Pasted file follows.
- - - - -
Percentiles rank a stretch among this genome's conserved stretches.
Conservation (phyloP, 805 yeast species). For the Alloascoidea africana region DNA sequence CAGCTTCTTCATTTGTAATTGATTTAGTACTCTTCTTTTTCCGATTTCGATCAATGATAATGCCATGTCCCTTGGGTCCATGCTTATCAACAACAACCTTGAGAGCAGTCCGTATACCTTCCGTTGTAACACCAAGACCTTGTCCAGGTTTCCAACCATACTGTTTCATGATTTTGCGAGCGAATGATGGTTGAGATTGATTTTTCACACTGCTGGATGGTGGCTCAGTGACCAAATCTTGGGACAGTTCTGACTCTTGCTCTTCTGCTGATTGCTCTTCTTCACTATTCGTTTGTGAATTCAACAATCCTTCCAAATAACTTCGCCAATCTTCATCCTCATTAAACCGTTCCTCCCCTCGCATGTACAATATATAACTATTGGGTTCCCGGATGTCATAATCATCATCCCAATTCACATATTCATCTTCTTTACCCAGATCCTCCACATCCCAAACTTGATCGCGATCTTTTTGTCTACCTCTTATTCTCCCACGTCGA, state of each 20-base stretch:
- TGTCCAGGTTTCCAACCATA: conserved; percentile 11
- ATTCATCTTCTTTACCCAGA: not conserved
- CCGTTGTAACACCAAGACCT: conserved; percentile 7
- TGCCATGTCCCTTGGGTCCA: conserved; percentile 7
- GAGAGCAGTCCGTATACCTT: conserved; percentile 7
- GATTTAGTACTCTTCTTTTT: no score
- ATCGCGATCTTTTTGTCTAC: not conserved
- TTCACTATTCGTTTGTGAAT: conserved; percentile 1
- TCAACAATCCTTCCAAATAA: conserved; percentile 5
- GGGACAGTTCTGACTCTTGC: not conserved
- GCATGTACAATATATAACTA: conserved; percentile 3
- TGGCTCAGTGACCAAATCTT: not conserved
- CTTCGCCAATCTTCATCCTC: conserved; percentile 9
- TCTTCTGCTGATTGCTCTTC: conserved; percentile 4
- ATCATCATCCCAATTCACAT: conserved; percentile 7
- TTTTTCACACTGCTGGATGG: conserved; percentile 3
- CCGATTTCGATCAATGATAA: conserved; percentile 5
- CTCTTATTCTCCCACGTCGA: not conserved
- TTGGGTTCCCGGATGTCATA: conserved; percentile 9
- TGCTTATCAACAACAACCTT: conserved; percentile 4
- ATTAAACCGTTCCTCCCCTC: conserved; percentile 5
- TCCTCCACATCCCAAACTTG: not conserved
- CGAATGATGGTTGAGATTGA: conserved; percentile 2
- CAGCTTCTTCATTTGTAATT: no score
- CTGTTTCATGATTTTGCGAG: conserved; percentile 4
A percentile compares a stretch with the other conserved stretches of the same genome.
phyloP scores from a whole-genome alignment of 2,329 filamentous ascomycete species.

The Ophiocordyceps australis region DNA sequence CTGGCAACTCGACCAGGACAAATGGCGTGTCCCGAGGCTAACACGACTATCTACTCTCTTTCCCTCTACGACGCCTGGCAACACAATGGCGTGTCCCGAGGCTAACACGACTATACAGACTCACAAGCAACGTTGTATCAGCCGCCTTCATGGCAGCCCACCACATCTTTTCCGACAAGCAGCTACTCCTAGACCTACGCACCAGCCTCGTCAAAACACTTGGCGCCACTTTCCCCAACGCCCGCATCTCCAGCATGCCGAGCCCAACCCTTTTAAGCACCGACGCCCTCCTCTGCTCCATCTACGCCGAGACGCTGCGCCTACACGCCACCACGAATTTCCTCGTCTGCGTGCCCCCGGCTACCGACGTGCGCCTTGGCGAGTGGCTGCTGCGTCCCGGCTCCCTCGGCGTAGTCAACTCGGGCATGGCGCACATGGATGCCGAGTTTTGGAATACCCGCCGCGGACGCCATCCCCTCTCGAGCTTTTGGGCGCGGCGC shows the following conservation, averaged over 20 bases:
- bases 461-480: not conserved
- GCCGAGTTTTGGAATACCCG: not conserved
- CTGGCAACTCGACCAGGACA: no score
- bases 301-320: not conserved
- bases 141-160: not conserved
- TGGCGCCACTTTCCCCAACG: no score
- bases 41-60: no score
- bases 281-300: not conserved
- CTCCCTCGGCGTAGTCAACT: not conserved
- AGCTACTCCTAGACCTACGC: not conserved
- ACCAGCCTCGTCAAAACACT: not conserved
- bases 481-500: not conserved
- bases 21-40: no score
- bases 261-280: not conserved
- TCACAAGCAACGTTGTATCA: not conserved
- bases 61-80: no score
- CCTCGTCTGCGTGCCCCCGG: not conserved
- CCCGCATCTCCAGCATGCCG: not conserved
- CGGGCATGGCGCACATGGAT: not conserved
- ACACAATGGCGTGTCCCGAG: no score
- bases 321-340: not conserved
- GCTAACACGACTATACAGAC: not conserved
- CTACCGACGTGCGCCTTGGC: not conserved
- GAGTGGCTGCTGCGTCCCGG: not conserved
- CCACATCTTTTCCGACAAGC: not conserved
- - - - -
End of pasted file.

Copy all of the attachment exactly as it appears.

Percentiles rank a stretch among this genome's conserved stretches.
Conservation (phyloP, 805 yeast species). For the Alloascoidea africana region DNA sequence CAGCTTCTTCATTTGTAATTGATTTAGTACTCTTCTTTTTCCGATTTCGATCAATGATAATGCCATGTCCCTTGGGTCCATGCTTATCAACAACAACCTTGAGAGCAGTCCGTATACCTTCCGTTGTAACACCAAGACCTTGTCCAGGTTTCCAACCATACTGTTTCATGATTTTGCGAGCGAATGATGGTTGAGATTGATTTTTCACACTGCTGGATGGTGGCTCAGTGACCAAATCTTGGGACAGTTCTGACTCTTGCTCTTCTGCTGATTGCTCTTCTTCACTATTCGTTTGTGAATTCAACAATCCTTCCAAATAACTTCGCCAATCTTCATCCTCATTAAACCGTTCCTCCCCTCGCATGTACAATATATAACTATTGGGTTCCCGGATGTCATAATCATCATCCCAATTCACATATTCATCTTCTTTACCCAGATCCTCCACATCCCAAACTTGATCGCGATCTTTTTGTCTACCTCTTATTCTCCCACGTCGA, state of each 20-base stretch:
- TGTCCAGGTTTCCAACCATA: conserved; percentile 11
- ATTCATCTTCTTTACCCAGA: not conserved
- CCGTTGTAACACCAAGACCT: conserved; percentile 7
- TGCCATGTCCCTTGGGTCCA: conserved; percentile 7
- GAGAGCAGTCCGTATACCTT: conserved; percentile 7
- GATTTAGTACTCTTCTTTTT: no score
- ATCGCGATCTTTTTGTCTAC: not conserved
- TTCACTATTCGTTTGTGAAT: conserved; percentile 1
- TCAACAATCCTTCCAAATAA: conserved; percentile 5
- GGGACAGTTCTGACTCTTGC: not conserved
- GCATGTACAATATATAACTA: conserved; percentile 3
- TGGCTCAGTGACCAAATCTT: not conserved
- CTTCGCCAATCTTCATCCTC: conserved; percentile 9
- TCTTCTGCTGATTGCTCTTC: conserved; percentile 4
- ATCATCATCCCAATTCACAT: conserved; percentile 7
- TTTTTCACACTGCTGGATGG: conserved; percentile 3
- CCGATTTCGATCAATGATAA: conserved; percentile 5
- CTCTTATTCTCCCACGTCGA: not conserved
- TTGGGTTCCCGGATGTCATA: conserved; percentile 9
- TGCTTATCAACAACAACCTT: conserved; percentile 4
- ATTAAACCGTTCCTCCCCTC: conserved; percentile 5
- TCCTCCACATCCCAAACTTG: not conserved
- CGAATGATGGTTGAGATTGA: conserved; percentile 2
- CAGCTTCTTCATTTGTAATT: no score
- CTGTTTCATGATTTTGCGAG: conserved; percentile 4
A percentile compares a stretch with the other conserved stretches of the same genome.
phyloP scores from a whole-genome alignment of 2,329 filamentous ascomycete species.

The Ophiocordyceps australis region DNA sequence CTGGCAACTCGACCAGGACAAATGGCGTGTCCCGAGGCTAACACGACTATCTACTCTCTTTCCCTCTACGACGCCTGGCAACACAATGGCGTGTCCCGAGGCTAACACGACTATACAGACTCACAAGCAACGTTGTATCAGCCGCCTTCATGGCAGCCCACCACATCTTTTCCGACAAGCAGCTACTCCTAGACCTACGCACCAGCCTCGTCAAAACACTTGGCGCCACTTTCCCCAACGCCCGCATCTCCAGCATGCCGAGCCCAACCCTTTTAAGCACCGACGCCCTCCTCTGCTCCATCTACGCCGAGACGCTGCGCCTACACGCCACCACGAATTTCCTCGTCTGCGTGCCCCCGGCTACCGACGTGCGCCTTGGCGAGTGGCTGCTGCGTCCCGGCTCCCTCGGCGTAGTCAACTCGGGCATGGCGCACATGGATGCCGAGTTTTGGAATACCCGCCGCGGACGCCATCCCCTCTCGAGCTTTTGGGCGCGGCGC shows the following conservation, averaged over 20 bases:
- bases 461-480: not conserved
- GCCGAGTTTTGGAATACCCG: not conserved
- CTGGCAACTCGACCAGGACA: no score
- bases 301-320: not conserved
- bases 141-160: not conserved
- TGGCGCCACTTTCCCCAACG: no score
- bases 41-60: no score
- bases 281-300: not conserved
- CTCCCTCGGCGTAGTCAACT: not conserved
- AGCTACTCCTAGACCTACGC: not conserved
- ACCAGCCTCGTCAAAACACT: not conserved
- bases 481-500: not conserved
- bases 21-40: no score
- bases 261-280: not conserved
- TCACAAGCAACGTTGTATCA: not conserved
- bases 61-80: no score
- CCTCGTCTGCGTGCCCCCGG: not conserved
- CCCGCATCTCCAGCATGCCG: not conserved
- CGGGCATGGCGCACATGGAT: not conserved
- ACACAATGGCGTGTCCCGAG: no score
- bases 321-340: not conserved
- GCTAACACGACTATACAGAC: not conserved
- CTACCGACGTGCGCCTTGGC: not conserved
- GAGTGGCTGCTGCGTCCCGG: not conserved
- CCACATCTTTTCCGACAAGC: not conserved